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« Open Thread | Main | Lazy Equivalence on Journalism Ethics »

January 13, 2005



When I worked in the newsroom I loved the satisfaction of the scoop, too. But one of the things that eventually burned me out on the day-to-day practice of journalism was the number of people who believed the scoop was the thing and not the story.


I posted this in the other thread, but let me repost the idea here.

What if I as a grassroots journalist, were to take a picture of something interesting with my cell phone.

How could I profit off this event? I know everyone hates that word profit, but an economic substrate underneath grassroots journalism is very important for it to survive and thrive.

We need a way to encourage people to send traffic back to the original blog which 'scooped' the event.

Daniel Conover

blaze: excellent point.

is anyone working on such a system?

The One True b!X

We need a way to encourage people to send traffic back to the original blog which 'scooped' the event.

Slightly related, this is precisely why my RSS feeds only include exerpts anod not the full text of items on Communique, 'scoop' or not. As someone who is struggling to find a way to financially support what I do, the least people can do is provide my site with additions to its traffic stats.

The One True b!X

Interestingly, on the matter of scoops, yesterday I posted an item resulting from obtaining a City Club of Portland report on our local development agency, one day in advance of its release.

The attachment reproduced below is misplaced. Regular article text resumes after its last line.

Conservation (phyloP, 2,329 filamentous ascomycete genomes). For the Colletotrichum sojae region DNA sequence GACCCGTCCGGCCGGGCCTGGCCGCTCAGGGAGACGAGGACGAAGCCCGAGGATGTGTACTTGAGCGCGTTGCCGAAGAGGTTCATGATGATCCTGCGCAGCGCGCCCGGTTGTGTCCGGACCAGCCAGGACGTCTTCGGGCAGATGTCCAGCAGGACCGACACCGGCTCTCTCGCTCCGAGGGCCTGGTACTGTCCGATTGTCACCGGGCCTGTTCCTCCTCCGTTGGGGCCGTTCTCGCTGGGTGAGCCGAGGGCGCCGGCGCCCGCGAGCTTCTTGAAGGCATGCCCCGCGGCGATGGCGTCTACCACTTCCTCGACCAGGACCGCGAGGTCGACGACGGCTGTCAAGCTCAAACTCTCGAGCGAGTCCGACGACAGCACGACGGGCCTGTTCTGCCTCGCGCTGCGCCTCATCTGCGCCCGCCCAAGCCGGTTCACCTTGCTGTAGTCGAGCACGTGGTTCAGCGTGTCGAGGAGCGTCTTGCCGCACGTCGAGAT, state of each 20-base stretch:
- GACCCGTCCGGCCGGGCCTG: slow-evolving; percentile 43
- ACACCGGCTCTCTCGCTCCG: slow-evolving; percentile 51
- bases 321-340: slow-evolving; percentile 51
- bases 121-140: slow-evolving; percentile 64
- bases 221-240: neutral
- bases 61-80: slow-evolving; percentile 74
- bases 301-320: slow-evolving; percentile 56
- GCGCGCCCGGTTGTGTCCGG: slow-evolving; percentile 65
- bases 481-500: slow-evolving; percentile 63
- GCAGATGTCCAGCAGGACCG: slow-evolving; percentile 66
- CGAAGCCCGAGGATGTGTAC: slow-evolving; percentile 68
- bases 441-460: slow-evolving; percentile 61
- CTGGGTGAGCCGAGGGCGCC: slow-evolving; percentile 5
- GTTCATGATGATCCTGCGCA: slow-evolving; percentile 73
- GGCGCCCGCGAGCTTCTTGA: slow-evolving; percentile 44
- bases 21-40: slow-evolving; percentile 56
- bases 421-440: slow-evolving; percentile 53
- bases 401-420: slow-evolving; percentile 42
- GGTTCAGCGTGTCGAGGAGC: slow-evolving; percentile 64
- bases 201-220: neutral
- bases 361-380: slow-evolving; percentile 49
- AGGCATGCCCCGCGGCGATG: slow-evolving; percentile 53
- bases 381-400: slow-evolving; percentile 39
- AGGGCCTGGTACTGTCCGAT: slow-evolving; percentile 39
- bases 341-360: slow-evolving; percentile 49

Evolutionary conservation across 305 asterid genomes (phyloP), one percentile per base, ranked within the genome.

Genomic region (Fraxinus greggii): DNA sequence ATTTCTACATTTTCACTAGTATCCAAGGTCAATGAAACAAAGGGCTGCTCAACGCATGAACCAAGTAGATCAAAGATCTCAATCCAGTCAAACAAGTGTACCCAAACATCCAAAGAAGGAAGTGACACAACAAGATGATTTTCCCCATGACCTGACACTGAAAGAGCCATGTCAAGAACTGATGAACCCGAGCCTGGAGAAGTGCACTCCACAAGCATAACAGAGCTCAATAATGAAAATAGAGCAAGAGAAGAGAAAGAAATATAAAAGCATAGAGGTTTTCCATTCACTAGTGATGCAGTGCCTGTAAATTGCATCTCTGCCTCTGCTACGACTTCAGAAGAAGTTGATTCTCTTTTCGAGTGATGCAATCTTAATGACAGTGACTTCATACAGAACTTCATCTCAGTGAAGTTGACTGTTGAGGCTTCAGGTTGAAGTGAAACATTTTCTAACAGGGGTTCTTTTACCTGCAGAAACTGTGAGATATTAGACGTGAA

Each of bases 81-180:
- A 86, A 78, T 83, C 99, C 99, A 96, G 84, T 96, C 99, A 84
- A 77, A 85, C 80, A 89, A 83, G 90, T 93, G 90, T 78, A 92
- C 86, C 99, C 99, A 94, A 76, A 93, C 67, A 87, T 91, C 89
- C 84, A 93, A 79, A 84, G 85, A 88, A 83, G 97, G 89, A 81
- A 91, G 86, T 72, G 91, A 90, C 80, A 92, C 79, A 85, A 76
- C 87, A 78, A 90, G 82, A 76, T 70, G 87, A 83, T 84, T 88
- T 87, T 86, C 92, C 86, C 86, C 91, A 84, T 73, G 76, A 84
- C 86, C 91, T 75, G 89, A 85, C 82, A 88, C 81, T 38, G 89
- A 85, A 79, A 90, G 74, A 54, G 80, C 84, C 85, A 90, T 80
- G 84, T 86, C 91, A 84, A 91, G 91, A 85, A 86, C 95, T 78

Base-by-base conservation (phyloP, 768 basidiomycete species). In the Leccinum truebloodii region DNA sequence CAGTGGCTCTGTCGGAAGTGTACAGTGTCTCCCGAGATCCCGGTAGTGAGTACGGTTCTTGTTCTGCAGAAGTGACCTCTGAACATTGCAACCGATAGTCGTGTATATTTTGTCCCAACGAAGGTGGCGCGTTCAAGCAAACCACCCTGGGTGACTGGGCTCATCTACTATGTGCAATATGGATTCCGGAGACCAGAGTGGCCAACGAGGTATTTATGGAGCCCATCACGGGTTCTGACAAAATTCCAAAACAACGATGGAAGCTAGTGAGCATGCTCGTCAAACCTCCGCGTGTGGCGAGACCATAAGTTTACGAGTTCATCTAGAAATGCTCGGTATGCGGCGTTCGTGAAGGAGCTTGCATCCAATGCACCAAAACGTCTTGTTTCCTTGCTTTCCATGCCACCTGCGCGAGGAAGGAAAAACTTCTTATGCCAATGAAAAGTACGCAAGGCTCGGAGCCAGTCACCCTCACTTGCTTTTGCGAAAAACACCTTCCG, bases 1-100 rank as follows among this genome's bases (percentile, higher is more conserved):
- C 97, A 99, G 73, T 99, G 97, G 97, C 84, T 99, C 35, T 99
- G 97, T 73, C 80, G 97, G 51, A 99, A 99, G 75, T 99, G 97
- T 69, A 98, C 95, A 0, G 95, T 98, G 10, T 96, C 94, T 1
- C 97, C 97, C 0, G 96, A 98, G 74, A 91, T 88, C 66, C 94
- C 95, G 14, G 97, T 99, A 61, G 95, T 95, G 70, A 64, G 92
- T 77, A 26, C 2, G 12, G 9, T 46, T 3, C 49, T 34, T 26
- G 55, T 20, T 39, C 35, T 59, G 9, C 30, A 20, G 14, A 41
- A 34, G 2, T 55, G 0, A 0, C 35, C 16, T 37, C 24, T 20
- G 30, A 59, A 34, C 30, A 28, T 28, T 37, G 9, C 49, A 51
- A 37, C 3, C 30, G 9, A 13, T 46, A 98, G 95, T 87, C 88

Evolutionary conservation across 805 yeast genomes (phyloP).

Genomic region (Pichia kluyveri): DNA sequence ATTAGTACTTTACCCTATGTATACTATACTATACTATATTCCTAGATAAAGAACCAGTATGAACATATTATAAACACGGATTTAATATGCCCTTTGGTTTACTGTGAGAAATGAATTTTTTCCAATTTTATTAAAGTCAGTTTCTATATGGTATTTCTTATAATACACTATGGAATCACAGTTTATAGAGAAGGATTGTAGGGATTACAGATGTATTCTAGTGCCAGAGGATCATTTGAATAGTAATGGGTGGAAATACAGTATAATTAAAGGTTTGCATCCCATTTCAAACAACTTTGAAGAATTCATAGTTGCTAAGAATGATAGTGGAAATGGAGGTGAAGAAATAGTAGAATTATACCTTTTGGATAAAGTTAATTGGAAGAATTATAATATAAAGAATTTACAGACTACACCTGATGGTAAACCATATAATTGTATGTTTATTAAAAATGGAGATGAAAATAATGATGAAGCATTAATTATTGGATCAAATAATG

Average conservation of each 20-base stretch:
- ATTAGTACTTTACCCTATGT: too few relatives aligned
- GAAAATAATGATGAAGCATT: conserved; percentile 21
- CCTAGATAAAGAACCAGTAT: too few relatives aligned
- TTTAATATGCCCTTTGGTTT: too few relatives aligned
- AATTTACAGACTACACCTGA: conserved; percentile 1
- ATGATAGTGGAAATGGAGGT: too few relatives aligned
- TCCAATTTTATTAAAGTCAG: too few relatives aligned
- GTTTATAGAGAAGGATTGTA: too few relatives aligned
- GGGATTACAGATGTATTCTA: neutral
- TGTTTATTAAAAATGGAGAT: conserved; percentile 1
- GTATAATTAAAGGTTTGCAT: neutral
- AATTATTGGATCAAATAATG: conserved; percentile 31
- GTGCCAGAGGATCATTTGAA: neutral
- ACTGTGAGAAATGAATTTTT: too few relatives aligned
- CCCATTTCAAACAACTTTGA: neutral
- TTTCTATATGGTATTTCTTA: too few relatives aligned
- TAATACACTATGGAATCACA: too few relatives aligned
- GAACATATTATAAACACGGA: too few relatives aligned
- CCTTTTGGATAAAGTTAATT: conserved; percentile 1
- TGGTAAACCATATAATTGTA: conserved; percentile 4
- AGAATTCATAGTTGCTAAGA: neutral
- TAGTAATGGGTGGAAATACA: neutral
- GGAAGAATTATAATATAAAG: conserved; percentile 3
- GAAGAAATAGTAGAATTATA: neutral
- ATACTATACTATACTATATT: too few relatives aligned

Early this morning, a member of City Club called me "morally stunted" for not saying where I had gotten it.


On moral stuntedness (which does not describe the gentleman from Portland) -
This probably isn't the right place to ask but I don't know what is -
what are the journalistic ethics of publishing leaked grand jury information? Is this considered acceptable?

If so - is it because the press has a principled belief that grand juries shouldn't be secret? Or is it just opportunism that's engaged in because "everybody else would do it and nobody can stop us"?

If not - is this written down somewhere, online?

Steve Rhodes

I've always thought that scoops were way overvalued. The only people who cared about them were other journalists.

And it lead to rediculous things like several local stations and newspapers have "exclusive" interviews with Gov. Arnold who got across the same talking points each time. And nobody asked him an important question like why he and rich people like him shouldn't pay a bit more in taxes so services to the poor and elderly don't get cut.

I'd rather a news organization do a story better and in more depth and do good follow-ups than have it first.

Daniel Conover

We could start by getting over ourselves and just citing our sources, even when they're competing news outlets.

one of journalism's dirty-little-secrets is the practice of adding a tiny little bit of basically irrelevant local information and then putting a byline on what is, really, a wire story. we do this to make our papers look more staff-written than they are, and it's a cheap trick.

Hey, how about a universal declaration in which we say no more shoddy image tricks? that would be nice.

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